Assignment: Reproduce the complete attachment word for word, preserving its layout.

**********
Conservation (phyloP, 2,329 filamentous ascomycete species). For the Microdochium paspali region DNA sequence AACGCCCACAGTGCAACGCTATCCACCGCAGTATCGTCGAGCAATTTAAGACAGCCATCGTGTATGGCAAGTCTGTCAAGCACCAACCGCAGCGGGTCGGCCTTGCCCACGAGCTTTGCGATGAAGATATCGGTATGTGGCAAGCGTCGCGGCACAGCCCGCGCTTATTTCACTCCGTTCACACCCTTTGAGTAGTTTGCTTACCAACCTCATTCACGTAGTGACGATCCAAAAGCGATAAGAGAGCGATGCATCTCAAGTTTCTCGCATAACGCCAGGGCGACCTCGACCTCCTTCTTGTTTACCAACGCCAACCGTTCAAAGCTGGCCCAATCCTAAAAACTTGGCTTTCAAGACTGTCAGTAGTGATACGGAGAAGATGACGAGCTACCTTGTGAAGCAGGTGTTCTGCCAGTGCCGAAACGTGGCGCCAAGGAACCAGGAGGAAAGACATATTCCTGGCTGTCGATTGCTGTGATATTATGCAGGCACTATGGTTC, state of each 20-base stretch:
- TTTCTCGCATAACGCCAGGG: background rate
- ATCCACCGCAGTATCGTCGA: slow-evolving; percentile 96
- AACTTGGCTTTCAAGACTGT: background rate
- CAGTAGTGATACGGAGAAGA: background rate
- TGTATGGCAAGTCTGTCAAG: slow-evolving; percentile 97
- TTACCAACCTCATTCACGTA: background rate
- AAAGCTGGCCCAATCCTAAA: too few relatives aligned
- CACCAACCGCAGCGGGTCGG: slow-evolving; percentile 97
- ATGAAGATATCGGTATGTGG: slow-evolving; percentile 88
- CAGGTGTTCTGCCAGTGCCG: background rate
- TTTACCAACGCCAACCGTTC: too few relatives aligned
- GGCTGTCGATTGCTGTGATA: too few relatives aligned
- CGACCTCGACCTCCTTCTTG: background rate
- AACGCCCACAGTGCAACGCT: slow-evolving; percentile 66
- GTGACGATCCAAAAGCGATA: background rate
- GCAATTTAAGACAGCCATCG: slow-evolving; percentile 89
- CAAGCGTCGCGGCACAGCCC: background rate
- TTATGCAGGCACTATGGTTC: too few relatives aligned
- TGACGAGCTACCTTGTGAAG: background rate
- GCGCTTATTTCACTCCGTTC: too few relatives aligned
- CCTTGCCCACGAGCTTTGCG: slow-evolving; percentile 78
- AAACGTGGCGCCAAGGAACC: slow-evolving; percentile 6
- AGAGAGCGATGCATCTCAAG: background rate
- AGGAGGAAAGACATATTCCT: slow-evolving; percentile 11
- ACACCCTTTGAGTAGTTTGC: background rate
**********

Conservation (phyloP, 2,329 filamentous ascomycete species). For the Microdochium paspali region DNA sequence AACGCCCACAGTGCAACGCTATCCACCGCAGTATCGTCGAGCAATTTAAGACAGCCATCGTGTATGGCAAGTCTGTCAAGCACCAACCGCAGCGGGTCGGCCTTGCCCACGAGCTTTGCGATGAAGATATCGGTATGTGGCAAGCGTCGCGGCACAGCCCGCGCTTATTTCACTCCGTTCACACCCTTTGAGTAGTTTGCTTACCAACCTCATTCACGTAGTGACGATCCAAAAGCGATAAGAGAGCGATGCATCTCAAGTTTCTCGCATAACGCCAGGGCGACCTCGACCTCCTTCTTGTTTACCAACGCCAACCGTTCAAAGCTGGCCCAATCCTAAAAACTTGGCTTTCAAGACTGTCAGTAGTGATACGGAGAAGATGACGAGCTACCTTGTGAAGCAGGTGTTCTGCCAGTGCCGAAACGTGGCGCCAAGGAACCAGGAGGAAAGACATATTCCTGGCTGTCGATTGCTGTGATATTATGCAGGCACTATGGTTC, state of each 20-base stretch:
- TTTCTCGCATAACGCCAGGG: background rate
- ATCCACCGCAGTATCGTCGA: slow-evolving; percentile 96
- AACTTGGCTTTCAAGACTGT: background rate
- CAGTAGTGATACGGAGAAGA: background rate
- TGTATGGCAAGTCTGTCAAG: slow-evolving; percentile 97
- TTACCAACCTCATTCACGTA: background rate
- AAAGCTGGCCCAATCCTAAA: too few relatives aligned
- CACCAACCGCAGCGGGTCGG: slow-evolving; percentile 97
- ATGAAGATATCGGTATGTGG: slow-evolving; percentile 88
- CAGGTGTTCTGCCAGTGCCG: background rate
- TTTACCAACGCCAACCGTTC: too few relatives aligned
- GGCTGTCGATTGCTGTGATA: too few relatives aligned
- CGACCTCGACCTCCTTCTTG: background rate
- AACGCCCACAGTGCAACGCT: slow-evolving; percentile 66
- GTGACGATCCAAAAGCGATA: background rate
- GCAATTTAAGACAGCCATCG: slow-evolving; percentile 89
- CAAGCGTCGCGGCACAGCCC: background rate
- TTATGCAGGCACTATGGTTC: too few relatives aligned
- TGACGAGCTACCTTGTGAAG: background rate
- GCGCTTATTTCACTCCGTTC: too few relatives aligned
- CCTTGCCCACGAGCTTTGCG: slow-evolving; percentile 78
- AAACGTGGCGCCAAGGAACC: slow-evolving; percentile 6
- AGAGAGCGATGCATCTCAAG: background rate
- AGGAGGAAAGACATATTCCT: slow-evolving; percentile 11
- ACACCCTTTGAGTAGTTTGC: background rate